Sunday, November 26, 2006

AT&T Aims to Create Digital Living Room

AT&T's Homezone service combines satellite TV and broadband to deliver a complete entertainment package to customers, all from a single set-top box. The Homezone launch is a reaction to prevent AT&T customers from leaving for bundled cable company offerings. San Francisco Chronicle

Keep an eye on these offers - as more companies are able to offer quality "triple-play" solutions, it will become more difficult to differentiate between telecom providers. Make sure you understand what programming and services your residents value most.

Wine Goes High-Tech

eSommelier is a touchscreen residential wine management server designed by Media Access Solutions. The system can provide information about each bottle provided by Robert Parker, and it also includes the ability to grab bottle labels via Google Images. The eSommelier could be a great idea for an upscale property that offers a community wine cellar. CE Pro

Saturday, November 25, 2006

Top 10 "Green" Products Recognized

BuildingGreen Inc., a Battleboro, Vt.-based publishing firm that focuses on environmental issues, announced its Top 10 Green Building Products awards for 2006 at the U.S. Green Building Council's Greenbuild Conference. Multi-Housing News

Of particular note for multifamily properties is the WeatherTRAK irrigation control system offered by HydroPoint Data Systems Inc. WeatherTRAK conserves water by using watering schedules based on both physical landscape features and actual weather data that is wirelessly transmitted to controllers every day. The product also has a Water-Efficient Landscaping credit from LEED.

Panasonic Offers Plasma Concierge Service

Over the holiday season, Panasonic is opening up its Panasonic Plasma Concierge program to anyone who wants to learn about HDTV. The program, usually only available to Panasonic HD plasma owners, offers information on basic and technical information about HD sets. Let your staff get educated, mention it in your December issue of your community newsletter, or post a link to the page on your property's website. CE Pro

HD Programming Still Confusing to Many Consumers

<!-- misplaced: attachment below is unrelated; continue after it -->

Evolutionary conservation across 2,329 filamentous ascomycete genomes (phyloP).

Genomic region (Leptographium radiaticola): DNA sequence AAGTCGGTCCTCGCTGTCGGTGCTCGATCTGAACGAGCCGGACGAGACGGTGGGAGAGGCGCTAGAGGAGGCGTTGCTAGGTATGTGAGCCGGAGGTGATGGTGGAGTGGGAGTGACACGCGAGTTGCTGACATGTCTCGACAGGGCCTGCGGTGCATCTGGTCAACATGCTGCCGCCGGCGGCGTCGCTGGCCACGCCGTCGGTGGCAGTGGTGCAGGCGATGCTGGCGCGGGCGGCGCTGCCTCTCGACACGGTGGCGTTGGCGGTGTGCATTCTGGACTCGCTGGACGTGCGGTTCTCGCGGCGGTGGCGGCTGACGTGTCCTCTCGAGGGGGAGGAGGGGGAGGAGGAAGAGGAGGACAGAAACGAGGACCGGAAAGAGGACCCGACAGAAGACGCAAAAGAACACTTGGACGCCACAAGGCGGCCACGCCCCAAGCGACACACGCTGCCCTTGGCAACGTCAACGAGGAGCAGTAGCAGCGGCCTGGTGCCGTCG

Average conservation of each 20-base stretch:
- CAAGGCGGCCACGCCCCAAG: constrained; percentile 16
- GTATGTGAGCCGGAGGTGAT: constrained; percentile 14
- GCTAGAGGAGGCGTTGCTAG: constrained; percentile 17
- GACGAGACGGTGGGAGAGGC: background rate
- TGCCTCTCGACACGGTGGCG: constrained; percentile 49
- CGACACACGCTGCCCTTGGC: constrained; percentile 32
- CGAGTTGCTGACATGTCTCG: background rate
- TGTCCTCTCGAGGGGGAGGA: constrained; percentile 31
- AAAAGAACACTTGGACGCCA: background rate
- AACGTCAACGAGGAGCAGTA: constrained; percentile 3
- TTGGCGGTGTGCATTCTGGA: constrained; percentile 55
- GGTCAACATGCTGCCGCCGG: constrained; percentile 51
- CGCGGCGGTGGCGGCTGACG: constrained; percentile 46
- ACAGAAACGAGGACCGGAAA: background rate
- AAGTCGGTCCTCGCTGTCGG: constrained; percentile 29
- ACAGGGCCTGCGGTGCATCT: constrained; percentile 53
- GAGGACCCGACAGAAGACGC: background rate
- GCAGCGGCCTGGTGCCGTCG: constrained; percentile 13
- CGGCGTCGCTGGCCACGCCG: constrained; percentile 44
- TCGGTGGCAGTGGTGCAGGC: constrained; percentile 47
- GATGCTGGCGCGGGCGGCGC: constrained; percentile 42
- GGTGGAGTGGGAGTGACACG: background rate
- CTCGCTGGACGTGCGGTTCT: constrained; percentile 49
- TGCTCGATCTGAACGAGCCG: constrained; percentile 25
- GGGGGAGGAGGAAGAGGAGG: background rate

The big box retailers like Wal-Mart, Best Buy and Home Depot are making big pushes to sell HDTVs this holiday season, but a new report by Frank N. Magid Associates shows that consumers continue to be confused about what HDTV is and how to get it. The study found that only 47% of consumers buying an HD set planned to watch TV programs in HD, versus 63% two years ago. It also found that 30% of HDTV owners have yet to add HD service through their video provider, and those customers that have made the upgrade complain that HD stations tend to occupy the farthest reaches of the channel range. USA Today

As a property owner, you already know it's important to offer the latest in competitive telecom services such as HDTV, but you also need to make sure that your residents have resources available to answer the questions they will inevitably have. Keep your leasing staff current on the services available at your property, and lean heavily on your provider to furnish any additional informational materials to keep your residents happy with their advanced services.

Wednesday, November 22, 2006

HDTV for the Masses

Lower pricing from retailers like Best Buy, Wal-Mart and others means that more people than ever will be coming home this holiday season with a new HDTV. Be sure that your video provider and your building's cabling can deliver the great picture that your residents will expect. Mercury News